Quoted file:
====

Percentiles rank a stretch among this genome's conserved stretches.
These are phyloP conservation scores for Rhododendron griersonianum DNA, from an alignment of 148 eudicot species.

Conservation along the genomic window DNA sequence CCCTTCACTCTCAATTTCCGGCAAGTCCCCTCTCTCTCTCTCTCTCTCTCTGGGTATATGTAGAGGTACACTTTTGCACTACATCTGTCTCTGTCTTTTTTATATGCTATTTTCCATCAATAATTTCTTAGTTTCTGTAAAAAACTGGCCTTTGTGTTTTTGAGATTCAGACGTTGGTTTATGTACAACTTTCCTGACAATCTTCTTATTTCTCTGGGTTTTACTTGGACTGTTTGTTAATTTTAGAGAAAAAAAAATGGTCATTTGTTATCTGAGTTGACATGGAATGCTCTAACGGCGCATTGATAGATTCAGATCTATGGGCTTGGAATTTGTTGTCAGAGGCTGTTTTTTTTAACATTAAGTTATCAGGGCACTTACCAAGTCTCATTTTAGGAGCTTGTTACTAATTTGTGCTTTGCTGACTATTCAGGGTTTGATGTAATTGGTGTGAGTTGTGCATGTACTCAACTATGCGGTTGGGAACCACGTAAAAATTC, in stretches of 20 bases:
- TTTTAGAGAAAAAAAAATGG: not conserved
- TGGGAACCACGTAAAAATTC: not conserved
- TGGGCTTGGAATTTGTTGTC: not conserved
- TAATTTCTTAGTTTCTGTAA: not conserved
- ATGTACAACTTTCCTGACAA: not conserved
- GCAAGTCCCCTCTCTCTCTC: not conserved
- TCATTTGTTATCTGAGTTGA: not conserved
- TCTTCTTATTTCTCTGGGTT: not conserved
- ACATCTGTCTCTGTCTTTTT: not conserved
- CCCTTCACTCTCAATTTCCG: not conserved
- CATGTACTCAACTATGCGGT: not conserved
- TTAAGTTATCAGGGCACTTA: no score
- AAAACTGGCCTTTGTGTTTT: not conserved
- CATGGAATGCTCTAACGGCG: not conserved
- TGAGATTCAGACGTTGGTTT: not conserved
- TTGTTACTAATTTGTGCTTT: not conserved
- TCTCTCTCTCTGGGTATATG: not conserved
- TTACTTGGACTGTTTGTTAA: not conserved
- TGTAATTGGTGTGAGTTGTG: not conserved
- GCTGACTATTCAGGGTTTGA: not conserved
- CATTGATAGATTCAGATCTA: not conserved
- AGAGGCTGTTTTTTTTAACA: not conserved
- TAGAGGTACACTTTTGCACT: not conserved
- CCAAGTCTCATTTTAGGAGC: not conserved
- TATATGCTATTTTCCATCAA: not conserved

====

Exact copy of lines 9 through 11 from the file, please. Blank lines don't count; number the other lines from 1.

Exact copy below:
- GCAAGTCCCCTCTCTCTCTC: not conserved
- TCATTTGTTATCTGAGTTGA: not conserved
- TCTTCTTATTTCTCTGGGTT: not conserved